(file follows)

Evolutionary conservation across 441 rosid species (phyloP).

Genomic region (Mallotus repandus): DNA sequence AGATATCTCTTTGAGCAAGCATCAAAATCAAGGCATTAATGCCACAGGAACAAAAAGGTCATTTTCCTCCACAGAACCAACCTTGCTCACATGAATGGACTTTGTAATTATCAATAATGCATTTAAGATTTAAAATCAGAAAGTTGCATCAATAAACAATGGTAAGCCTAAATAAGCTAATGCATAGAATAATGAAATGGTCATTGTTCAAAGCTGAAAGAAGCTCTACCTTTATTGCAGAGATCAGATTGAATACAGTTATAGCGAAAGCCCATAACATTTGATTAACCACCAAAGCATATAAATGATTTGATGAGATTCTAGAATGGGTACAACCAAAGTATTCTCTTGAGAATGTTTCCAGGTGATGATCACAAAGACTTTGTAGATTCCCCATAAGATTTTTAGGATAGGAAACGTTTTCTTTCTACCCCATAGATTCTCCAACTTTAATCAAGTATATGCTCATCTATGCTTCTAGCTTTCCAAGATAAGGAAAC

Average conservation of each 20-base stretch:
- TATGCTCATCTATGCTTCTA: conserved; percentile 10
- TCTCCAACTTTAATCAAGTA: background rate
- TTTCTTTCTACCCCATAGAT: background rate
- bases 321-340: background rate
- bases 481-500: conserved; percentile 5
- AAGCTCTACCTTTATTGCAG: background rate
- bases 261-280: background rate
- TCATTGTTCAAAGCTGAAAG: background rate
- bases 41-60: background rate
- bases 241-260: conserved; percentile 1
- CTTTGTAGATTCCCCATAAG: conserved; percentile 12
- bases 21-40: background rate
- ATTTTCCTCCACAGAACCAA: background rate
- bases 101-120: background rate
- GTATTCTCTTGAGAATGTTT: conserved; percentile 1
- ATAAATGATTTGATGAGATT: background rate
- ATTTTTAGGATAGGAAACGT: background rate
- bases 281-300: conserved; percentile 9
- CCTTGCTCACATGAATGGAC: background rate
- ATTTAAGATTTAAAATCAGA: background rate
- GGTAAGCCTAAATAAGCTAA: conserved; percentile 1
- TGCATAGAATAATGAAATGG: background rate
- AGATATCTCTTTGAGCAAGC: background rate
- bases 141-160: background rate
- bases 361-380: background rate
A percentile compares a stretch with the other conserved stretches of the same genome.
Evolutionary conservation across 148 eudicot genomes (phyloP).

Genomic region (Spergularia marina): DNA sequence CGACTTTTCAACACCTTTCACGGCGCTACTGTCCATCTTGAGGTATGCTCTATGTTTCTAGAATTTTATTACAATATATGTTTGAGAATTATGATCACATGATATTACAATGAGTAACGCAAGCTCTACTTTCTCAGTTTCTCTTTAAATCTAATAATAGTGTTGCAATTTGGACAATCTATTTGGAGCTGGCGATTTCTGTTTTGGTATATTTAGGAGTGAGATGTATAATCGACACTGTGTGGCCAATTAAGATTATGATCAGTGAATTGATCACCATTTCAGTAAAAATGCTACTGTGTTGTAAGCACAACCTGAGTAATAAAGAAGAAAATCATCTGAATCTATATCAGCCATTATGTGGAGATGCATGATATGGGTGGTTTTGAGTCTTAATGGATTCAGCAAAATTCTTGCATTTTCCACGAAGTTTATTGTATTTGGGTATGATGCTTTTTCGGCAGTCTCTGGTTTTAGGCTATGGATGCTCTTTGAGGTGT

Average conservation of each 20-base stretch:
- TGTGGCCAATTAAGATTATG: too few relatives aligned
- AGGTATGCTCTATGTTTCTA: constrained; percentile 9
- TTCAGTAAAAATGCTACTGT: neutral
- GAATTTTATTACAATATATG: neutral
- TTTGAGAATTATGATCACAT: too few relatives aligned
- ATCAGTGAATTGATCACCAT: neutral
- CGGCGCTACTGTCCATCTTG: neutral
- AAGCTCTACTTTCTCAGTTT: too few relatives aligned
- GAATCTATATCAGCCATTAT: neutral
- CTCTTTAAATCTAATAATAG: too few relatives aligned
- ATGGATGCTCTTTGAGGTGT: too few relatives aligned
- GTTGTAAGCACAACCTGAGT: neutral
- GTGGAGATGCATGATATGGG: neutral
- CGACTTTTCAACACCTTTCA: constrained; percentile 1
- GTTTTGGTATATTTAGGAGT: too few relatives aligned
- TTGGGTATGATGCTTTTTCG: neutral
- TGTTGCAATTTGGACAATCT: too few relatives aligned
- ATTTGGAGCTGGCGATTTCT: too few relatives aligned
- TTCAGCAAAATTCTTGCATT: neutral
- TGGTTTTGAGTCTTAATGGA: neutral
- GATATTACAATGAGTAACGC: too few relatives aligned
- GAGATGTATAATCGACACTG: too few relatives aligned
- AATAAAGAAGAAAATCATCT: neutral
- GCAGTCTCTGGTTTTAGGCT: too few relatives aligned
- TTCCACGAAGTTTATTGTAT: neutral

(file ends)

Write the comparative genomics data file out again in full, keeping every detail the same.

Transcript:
Evolutionary conservation across 441 rosid species (phyloP).

Genomic region (Mallotus repandus): DNA sequence AGATATCTCTTTGAGCAAGCATCAAAATCAAGGCATTAATGCCACAGGAACAAAAAGGTCATTTTCCTCCACAGAACCAACCTTGCTCACATGAATGGACTTTGTAATTATCAATAATGCATTTAAGATTTAAAATCAGAAAGTTGCATCAATAAACAATGGTAAGCCTAAATAAGCTAATGCATAGAATAATGAAATGGTCATTGTTCAAAGCTGAAAGAAGCTCTACCTTTATTGCAGAGATCAGATTGAATACAGTTATAGCGAAAGCCCATAACATTTGATTAACCACCAAAGCATATAAATGATTTGATGAGATTCTAGAATGGGTACAACCAAAGTATTCTCTTGAGAATGTTTCCAGGTGATGATCACAAAGACTTTGTAGATTCCCCATAAGATTTTTAGGATAGGAAACGTTTTCTTTCTACCCCATAGATTCTCCAACTTTAATCAAGTATATGCTCATCTATGCTTCTAGCTTTCCAAGATAAGGAAAC

Average conservation of each 20-base stretch:
- TATGCTCATCTATGCTTCTA: conserved; percentile 10
- TCTCCAACTTTAATCAAGTA: background rate
- TTTCTTTCTACCCCATAGAT: background rate
- bases 321-340: background rate
- bases 481-500: conserved; percentile 5
- AAGCTCTACCTTTATTGCAG: background rate
- bases 261-280: background rate
- TCATTGTTCAAAGCTGAAAG: background rate
- bases 41-60: background rate
- bases 241-260: conserved; percentile 1
- CTTTGTAGATTCCCCATAAG: conserved; percentile 12
- bases 21-40: background rate
- ATTTTCCTCCACAGAACCAA: background rate
- bases 101-120: background rate
- GTATTCTCTTGAGAATGTTT: conserved; percentile 1
- ATAAATGATTTGATGAGATT: background rate
- ATTTTTAGGATAGGAAACGT: background rate
- bases 281-300: conserved; percentile 9
- CCTTGCTCACATGAATGGAC: background rate
- ATTTAAGATTTAAAATCAGA: background rate
- GGTAAGCCTAAATAAGCTAA: conserved; percentile 1
- TGCATAGAATAATGAAATGG: background rate
- AGATATCTCTTTGAGCAAGC: background rate
- bases 141-160: background rate
- bases 361-380: background rate
A percentile compares a stretch with the other conserved stretches of the same genome.
Evolutionary conservation across 148 eudicot genomes (phyloP).

Genomic region (Spergularia marina): DNA sequence CGACTTTTCAACACCTTTCACGGCGCTACTGTCCATCTTGAGGTATGCTCTATGTTTCTAGAATTTTATTACAATATATGTTTGAGAATTATGATCACATGATATTACAATGAGTAACGCAAGCTCTACTTTCTCAGTTTCTCTTTAAATCTAATAATAGTGTTGCAATTTGGACAATCTATTTGGAGCTGGCGATTTCTGTTTTGGTATATTTAGGAGTGAGATGTATAATCGACACTGTGTGGCCAATTAAGATTATGATCAGTGAATTGATCACCATTTCAGTAAAAATGCTACTGTGTTGTAAGCACAACCTGAGTAATAAAGAAGAAAATCATCTGAATCTATATCAGCCATTATGTGGAGATGCATGATATGGGTGGTTTTGAGTCTTAATGGATTCAGCAAAATTCTTGCATTTTCCACGAAGTTTATTGTATTTGGGTATGATGCTTTTTCGGCAGTCTCTGGTTTTAGGCTATGGATGCTCTTTGAGGTGT

Average conservation of each 20-base stretch:
- TGTGGCCAATTAAGATTATG: too few relatives aligned
- AGGTATGCTCTATGTTTCTA: constrained; percentile 9
- TTCAGTAAAAATGCTACTGT: neutral
- GAATTTTATTACAATATATG: neutral
- TTTGAGAATTATGATCACAT: too few relatives aligned
- ATCAGTGAATTGATCACCAT: neutral
- CGGCGCTACTGTCCATCTTG: neutral
- AAGCTCTACTTTCTCAGTTT: too few relatives aligned
- GAATCTATATCAGCCATTAT: neutral
- CTCTTTAAATCTAATAATAG: too few relatives aligned
- ATGGATGCTCTTTGAGGTGT: too few relatives aligned
- GTTGTAAGCACAACCTGAGT: neutral
- GTGGAGATGCATGATATGGG: neutral
- CGACTTTTCAACACCTTTCA: constrained; percentile 1
- GTTTTGGTATATTTAGGAGT: too few relatives aligned
- TTGGGTATGATGCTTTTTCG: neutral
- TGTTGCAATTTGGACAATCT: too few relatives aligned
- ATTTGGAGCTGGCGATTTCT: too few relatives aligned
- TTCAGCAAAATTCTTGCATT: neutral
- TGGTTTTGAGTCTTAATGGA: neutral
- GATATTACAATGAGTAACGC: too few relatives aligned
- GAGATGTATAATCGACACTG: too few relatives aligned
- AATAAAGAAGAAAATCATCT: neutral
- GCAGTCTCTGGTTTTAGGCT: too few relatives aligned
- TTCCACGAAGTTTATTGTAT: neutral